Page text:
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Sisolak crossed constitutional line with prohibition of in-person worship services

Guest Contributor
Guest Contributor
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By Jason Guinasso

During this time of crisis, I have enjoyed seeing how houses of worship and people of faith throughout Nevada have adapted to the pandemic and the safety precautions taken related thereto. I have especially enjoyed seeing all the church services, encouraging messages and virtual small group gatherings faith groups have been posting to social media. One of the many good things that I have seen come from houses of worship voluntarily closing their doors to large gatherings is that they are reaching out through online platforms and into homes of people in ways that I have never seen before. I think, based on observation, the uplifting messages of hope, peace, and love during this time of fear and anxiety are being disseminated more broadly than before this pandemic began. I am grateful that our spiritual identity is not confined to a meeting in a building.  

That being said, earlier this week Gov. Sisolak crossed a constitutional line he should not have crossed when he ordered that all in-person worship services are prohibited in order to prevent the spread of COVID-19. Here is what the governor said during his press conference:

That’s why, this new Directive makes clear that places of worship are prohibited from holding in-person worship services with 10 or more people, including drive-in and pop-up services, for the duration of the Declaration of Emergency. 

Religious leaders are encouraged to find alternatives to in-person gatherings, such as Internet streaming, to avoid endangering their congregants.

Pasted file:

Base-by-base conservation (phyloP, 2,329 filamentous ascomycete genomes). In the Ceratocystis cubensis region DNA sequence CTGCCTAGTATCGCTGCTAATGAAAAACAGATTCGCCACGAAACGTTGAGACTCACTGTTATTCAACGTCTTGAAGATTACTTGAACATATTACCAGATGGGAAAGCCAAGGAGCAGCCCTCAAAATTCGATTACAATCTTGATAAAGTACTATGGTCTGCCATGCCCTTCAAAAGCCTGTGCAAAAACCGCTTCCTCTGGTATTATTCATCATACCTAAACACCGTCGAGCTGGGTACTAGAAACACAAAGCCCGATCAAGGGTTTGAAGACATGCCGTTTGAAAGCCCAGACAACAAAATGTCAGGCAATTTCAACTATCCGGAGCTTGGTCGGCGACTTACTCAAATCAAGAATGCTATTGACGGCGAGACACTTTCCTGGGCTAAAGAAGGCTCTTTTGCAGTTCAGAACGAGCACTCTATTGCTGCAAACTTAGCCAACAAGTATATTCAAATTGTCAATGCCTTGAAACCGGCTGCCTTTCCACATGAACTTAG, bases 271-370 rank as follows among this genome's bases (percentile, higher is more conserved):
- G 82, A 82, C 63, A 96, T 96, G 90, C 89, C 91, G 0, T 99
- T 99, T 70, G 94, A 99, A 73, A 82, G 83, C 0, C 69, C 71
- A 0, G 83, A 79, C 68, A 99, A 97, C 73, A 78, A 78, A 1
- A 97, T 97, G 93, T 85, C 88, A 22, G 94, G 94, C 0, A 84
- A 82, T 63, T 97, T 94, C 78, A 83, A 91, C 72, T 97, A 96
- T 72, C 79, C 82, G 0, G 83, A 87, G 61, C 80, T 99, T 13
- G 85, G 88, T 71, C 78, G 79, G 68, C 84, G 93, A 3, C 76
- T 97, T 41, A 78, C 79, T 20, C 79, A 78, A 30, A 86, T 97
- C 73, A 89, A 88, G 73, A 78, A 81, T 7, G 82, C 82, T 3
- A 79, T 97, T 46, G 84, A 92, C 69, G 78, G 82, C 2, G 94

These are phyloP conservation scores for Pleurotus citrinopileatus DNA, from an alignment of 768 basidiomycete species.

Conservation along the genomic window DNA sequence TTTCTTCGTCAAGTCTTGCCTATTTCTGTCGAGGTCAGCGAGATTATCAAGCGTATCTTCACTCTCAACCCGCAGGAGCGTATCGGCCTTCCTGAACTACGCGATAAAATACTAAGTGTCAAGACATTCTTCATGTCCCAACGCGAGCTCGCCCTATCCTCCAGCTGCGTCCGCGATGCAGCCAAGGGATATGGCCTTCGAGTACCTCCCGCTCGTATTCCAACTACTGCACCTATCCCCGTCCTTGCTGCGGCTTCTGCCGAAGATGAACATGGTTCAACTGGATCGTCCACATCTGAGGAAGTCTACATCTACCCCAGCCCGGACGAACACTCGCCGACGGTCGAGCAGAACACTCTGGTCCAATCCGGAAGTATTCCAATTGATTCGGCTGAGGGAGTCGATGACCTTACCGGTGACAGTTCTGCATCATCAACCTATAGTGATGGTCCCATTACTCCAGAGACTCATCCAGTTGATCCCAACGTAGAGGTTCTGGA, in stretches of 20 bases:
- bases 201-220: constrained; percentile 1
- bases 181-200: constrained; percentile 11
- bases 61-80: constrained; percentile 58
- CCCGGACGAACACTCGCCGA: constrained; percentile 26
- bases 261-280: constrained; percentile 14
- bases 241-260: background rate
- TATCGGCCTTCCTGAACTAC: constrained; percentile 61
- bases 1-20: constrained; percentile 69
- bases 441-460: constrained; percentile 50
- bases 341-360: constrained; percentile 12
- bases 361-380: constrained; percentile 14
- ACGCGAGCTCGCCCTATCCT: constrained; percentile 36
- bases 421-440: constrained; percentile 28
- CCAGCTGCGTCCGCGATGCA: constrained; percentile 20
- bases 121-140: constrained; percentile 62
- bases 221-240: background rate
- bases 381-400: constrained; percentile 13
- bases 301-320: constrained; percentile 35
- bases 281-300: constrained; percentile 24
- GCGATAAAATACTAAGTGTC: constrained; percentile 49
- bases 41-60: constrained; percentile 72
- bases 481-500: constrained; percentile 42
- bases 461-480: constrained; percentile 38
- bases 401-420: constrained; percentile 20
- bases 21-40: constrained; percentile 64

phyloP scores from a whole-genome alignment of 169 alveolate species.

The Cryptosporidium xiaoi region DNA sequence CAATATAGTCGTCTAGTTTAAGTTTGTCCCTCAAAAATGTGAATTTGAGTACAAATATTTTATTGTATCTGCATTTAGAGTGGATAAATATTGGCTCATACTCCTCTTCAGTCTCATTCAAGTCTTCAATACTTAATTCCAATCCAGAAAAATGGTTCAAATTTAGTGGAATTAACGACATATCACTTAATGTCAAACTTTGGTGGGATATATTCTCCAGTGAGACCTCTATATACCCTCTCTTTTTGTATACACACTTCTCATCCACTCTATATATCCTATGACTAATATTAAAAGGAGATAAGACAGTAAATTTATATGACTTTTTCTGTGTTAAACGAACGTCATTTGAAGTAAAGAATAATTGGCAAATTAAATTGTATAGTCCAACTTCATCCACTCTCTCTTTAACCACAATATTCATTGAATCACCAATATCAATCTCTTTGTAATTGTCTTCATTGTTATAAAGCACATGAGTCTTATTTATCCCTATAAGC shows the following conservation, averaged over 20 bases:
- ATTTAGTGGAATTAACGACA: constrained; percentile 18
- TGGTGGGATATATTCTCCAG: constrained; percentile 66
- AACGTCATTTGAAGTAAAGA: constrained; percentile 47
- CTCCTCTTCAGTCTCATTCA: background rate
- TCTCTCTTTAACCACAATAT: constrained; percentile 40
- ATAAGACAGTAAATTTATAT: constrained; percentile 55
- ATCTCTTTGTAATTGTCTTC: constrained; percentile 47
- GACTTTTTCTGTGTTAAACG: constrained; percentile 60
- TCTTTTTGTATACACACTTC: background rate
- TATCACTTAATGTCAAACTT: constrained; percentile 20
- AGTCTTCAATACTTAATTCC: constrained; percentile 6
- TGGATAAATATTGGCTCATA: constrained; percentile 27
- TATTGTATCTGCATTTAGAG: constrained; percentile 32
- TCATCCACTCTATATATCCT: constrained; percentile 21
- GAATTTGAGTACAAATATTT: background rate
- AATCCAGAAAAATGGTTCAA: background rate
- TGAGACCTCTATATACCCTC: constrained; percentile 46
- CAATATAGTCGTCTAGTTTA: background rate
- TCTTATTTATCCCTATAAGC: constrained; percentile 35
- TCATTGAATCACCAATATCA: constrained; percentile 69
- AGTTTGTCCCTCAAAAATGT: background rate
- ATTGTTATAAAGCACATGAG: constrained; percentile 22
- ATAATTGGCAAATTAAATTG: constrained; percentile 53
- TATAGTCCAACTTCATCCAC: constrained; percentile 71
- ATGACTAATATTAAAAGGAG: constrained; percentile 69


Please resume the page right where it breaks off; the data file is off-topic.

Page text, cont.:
The text of the governor’s order can be found here. Section 4 contains the order prohibiting in-person religious services.    

While I have no doubt the governor has good intentions in issuing this order and sincerely desires to prevent the spread of COVID-19 and save lives, the Free Exercise Clauses of both the Nevada and U.S. Constitutions do not allow for the state or federal government to “prohibit” places of worship from holding “in-person gatherings with ten or more people . . .”  The order is a blatant overreach and unlawful exercise of government power over churches when there are other policies and practices available that are not as restrictive and do not otherwise trample upon constitutionally protected rights.  

Religious liberty is our first and most fundamental freedom and the very reason why many originally came to and founded our great nation. Americans have always treasured this fundamental right that our Founders fought so hard to secure. 

The U.S. Constitution says it best:

Congress shall make no law respecting an establishment of religion, or prohibiting the free exercise thereof; or abridging the freedom of speech, or of the press; or the right of the people peaceably to assemble, and to petition the Government for a redress of grievances.

The Establishment Clause is a limitation on the government’s power to act affirmatively and is implicated when government actions appear to favor or disfavor particular religions, or religion in general. The Free Exercise Clause is a limitation on the government’s authority to act negatively and is implicated when government action threatens to burden an individual’s religious beliefs, either by preventing or penalizing those beliefs. Likewise, the framers of the Nevada Constitution, recognizing free exercise of religion and conscience as an unalienable right, also secured its protection under Article 1, Section 4.

The framers of the Constitution, recognizing free exercise of religion as an unalienable right, secured its protection in the First Amendment. Even when laws are alleged to be “neutral” toward religion they may unduly burden religious exercise as surely as laws intended to interfere with religious exercise. Governments should not substantially burden religious exercise without compelling justification; and, when such justification exists, governments must select the least restrictive means of accomplishing the compelling justification. This standard, known as the “compelling interest test” or "strict scrutiny," requires the government to prove that its action(s) are (1) essential to achieve a compelling governmental interest and (2) that it has chosen the least restrictive means of achieving the government’s compelling interest.